14

From two integers (1, 5) one can create a range in the following way

1:5

[1] 1 2 3 4 5

How can you make a range of dates if you are give two dates ("2014-09-04 JST", "2014-09-11 JST")

The output must be

[1] ("2014-09-04 JST", "2014-09-05 JST", "2014-09-06 JST", "2014-09-07 JST", "2014-09-08 JST")

  • 1
    Well, if you have a timezone, then they are not Dates but rather datetimes. There are seq-methods for either class. – 42- Sep 5 '14 at 0:43
  • Can you answer this question for date + timezone? – sjdh Sep 5 '14 at 0:49
  • @sjdh See comment to jalapic answer. – 42- Sep 5 '14 at 0:54
  • @sjdh - would be great if you could give an answer a tick to close the question. thanks. – jalapic Oct 1 '14 at 13:20
  • Good solutions here, too: stackoverflow.com/questions/14450384/… – DirtStats Feb 12 at 22:16
24

Does this help?

seq(as.Date("2014/09/04"), by = "day", length.out = 5)
# [1] "2014-09-04" "2014-09-05" "2014-09-06" "2014-09-07" "2014-09-08"

edit: adding in something about timezones

this works for my current timezone

seq(c(ISOdate(2014,4,9)), by = "DSTday", length.out = 5) 
#[1] "2014-04-09 08:00:00 EDT" "2014-04-10 08:00:00 EDT" "2014-04-11 08:00:00 EDT" "2014-04-12 08:00:00 EDT"
#[5] "2014-04-13 08:00:00 EDT"

edit2:

OlsonNames()  # I used this to find out what to write for the JST tz - it's "Japan"

x <- as.POSIXct("2014-09-04 23:59:59", tz="Japan")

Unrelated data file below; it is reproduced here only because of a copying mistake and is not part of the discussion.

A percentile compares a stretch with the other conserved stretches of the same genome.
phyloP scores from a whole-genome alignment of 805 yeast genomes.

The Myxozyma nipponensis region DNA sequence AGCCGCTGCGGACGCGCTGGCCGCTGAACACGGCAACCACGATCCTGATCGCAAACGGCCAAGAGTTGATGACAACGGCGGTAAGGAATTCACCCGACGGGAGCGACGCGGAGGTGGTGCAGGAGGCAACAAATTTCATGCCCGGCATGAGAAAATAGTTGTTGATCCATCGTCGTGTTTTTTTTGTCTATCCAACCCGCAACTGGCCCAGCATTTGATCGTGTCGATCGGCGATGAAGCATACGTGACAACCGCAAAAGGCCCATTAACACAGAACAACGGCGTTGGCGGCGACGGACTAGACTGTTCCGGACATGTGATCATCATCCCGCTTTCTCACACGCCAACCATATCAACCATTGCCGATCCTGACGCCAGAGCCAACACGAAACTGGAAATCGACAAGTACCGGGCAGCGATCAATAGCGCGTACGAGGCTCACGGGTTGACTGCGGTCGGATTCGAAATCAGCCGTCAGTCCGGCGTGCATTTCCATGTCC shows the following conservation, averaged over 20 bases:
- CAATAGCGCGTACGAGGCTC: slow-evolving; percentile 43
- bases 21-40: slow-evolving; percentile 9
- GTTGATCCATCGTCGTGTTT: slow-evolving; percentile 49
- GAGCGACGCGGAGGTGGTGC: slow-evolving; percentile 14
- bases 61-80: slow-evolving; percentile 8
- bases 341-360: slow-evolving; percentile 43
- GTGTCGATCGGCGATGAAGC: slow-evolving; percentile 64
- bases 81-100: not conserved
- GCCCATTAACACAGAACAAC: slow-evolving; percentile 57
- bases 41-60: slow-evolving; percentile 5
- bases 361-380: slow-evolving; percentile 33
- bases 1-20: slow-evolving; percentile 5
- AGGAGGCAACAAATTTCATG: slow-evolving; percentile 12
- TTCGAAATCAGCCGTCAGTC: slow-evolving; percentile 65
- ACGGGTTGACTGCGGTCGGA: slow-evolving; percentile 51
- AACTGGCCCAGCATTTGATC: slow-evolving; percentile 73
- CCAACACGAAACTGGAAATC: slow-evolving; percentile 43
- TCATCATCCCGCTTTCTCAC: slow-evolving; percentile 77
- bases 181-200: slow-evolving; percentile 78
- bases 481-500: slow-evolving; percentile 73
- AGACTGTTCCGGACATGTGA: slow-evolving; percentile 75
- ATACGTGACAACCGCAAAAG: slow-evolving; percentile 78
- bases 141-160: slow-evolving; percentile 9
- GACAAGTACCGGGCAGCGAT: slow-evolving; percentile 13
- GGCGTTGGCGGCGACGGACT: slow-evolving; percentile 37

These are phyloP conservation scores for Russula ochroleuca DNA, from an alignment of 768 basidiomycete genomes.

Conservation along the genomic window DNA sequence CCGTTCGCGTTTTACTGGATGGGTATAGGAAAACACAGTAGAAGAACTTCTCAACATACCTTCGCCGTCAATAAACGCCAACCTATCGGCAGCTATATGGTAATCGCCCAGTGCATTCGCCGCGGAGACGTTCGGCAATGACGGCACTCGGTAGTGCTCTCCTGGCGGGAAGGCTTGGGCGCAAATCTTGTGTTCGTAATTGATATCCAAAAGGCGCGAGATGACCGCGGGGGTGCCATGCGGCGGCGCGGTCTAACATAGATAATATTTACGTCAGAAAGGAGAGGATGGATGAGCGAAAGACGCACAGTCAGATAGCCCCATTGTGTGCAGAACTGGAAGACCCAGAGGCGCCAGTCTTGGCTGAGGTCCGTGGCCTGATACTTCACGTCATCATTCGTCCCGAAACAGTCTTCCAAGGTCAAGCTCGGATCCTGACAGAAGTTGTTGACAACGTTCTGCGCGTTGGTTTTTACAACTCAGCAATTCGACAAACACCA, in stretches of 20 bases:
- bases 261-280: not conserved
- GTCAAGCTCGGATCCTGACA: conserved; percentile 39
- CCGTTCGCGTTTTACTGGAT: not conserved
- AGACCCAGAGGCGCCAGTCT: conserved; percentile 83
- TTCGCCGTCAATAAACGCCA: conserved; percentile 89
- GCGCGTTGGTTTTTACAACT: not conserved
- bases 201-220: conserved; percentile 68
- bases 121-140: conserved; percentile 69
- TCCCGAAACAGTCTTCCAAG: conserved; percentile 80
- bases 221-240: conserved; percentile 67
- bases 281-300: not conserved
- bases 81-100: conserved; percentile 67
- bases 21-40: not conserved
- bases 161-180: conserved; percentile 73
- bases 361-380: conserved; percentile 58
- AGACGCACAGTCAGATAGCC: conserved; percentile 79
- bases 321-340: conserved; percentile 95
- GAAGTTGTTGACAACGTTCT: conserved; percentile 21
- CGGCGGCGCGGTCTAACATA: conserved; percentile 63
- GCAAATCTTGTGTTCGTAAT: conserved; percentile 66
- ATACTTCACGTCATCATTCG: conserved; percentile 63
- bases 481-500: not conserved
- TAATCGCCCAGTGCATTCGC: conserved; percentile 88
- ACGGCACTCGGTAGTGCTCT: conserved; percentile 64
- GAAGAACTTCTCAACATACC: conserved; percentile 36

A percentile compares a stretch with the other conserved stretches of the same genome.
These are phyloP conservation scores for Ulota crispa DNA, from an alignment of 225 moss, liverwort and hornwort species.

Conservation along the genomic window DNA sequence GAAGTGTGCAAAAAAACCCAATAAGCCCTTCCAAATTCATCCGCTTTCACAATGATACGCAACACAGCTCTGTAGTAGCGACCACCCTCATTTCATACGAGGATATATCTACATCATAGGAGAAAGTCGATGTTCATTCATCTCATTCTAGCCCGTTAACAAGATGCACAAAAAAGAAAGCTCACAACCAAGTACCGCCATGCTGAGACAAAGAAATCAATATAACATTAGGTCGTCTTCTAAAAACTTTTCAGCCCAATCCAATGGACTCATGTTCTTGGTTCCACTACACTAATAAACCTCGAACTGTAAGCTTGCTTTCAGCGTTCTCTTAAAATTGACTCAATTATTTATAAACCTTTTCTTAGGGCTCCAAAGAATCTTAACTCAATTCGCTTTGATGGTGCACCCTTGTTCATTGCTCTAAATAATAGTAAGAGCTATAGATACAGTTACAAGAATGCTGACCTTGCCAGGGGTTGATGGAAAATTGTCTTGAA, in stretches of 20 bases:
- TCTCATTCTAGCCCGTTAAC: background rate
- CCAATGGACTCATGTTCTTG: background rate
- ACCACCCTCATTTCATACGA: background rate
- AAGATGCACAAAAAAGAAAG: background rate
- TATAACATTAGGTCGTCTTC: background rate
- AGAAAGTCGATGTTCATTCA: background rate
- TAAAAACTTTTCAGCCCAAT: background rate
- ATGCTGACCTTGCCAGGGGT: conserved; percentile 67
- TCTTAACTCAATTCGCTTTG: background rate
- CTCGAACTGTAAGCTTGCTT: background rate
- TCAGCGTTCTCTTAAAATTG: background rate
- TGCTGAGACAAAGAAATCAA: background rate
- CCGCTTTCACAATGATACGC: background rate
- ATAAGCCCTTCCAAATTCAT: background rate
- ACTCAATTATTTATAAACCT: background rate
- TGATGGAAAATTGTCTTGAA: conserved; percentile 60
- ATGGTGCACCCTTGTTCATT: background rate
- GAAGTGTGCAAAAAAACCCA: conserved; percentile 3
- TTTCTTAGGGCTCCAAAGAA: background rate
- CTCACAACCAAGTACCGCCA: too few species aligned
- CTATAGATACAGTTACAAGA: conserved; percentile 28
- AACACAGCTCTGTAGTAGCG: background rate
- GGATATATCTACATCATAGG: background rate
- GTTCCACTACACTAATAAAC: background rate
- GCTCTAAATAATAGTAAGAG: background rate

format(seq(x, by="day", length.out=5), "%Y-%m-%d %Z")

# [1] "2014-09-04 JST" "2014-09-05 JST" "2014-09-06 JST" "2014-09-07 JST" "2014-09-08 JST"
  • No timezones. eh? – 42- Sep 5 '14 at 0:43
  • How about format( seq(c(ISOdate(2014,4,9)), by = "DSTday", length.out = 5), "%Y-%m-%d %Z") – 42- Sep 5 '14 at 0:54
  • 1
    If I give you these two dates ("2014-09-04 JST", "2014-09-11 JST") can you construct a sequence too? With result in JST? (In case you are curious, JST stands for Japanese Standard Time) – sjdh Sep 5 '14 at 1:03
  • Not sure why this was accepted. It doesn't answer the question. "How can you make a range of dates if you are give (sic) two dates?" – thelatemail Aug 22 '17 at 1:25
13

To get a sequence of dates ( days, weeks,.. ) using only start and end dates you can use:

seq(as.Date("2014/1/1"), as.Date("2014/1/10"), "days”)

[1] "2014-01-01" "2014-01-02" "2014-01-03" "2014-01-04" "2014-01-05" "2014-01-06" "2014-01-07"
[8] "2014-01-08" "2014-01-09" "2014-01-10”
0

Here's an answer, admittedly worse than @jalapic's, that doesn't use seq and instead uses a for loop:

date1 <- "2014-09-04"
date2 <- "2014-09-11"
dif <- as.numeric(abs(as.Date(date1) - as.Date(date2)))
dates <- vector()
for (i in 1:dif) {
  date <- (as.Date(date1) + i)
  dates <- append(dates, date)
}
# [1] "2014-09-05" "2014-09-06" "2014-09-07" "2014-09-08" "2014-09-09" "2014-09-10" "2014-09-11
  • 1
    There's no reason to use a loop for this. – nrussell Sep 5 '14 at 0:53
0

here's a shot though the timezone JST isn't recognized by my system

d1<-ISOdate(year=2014,month=9,day=4,tz="GMT")
seq(from=d1,by="day",length.out=5)
[1] "2014-09-04 12:00:00 GMT" "2014-09-05 12:00:00 GMT" "2014-09-06 12:00:00 GMT" "2014-09-07 12:00:00 GMT" "2014-09-08 12:00:00 GMT"

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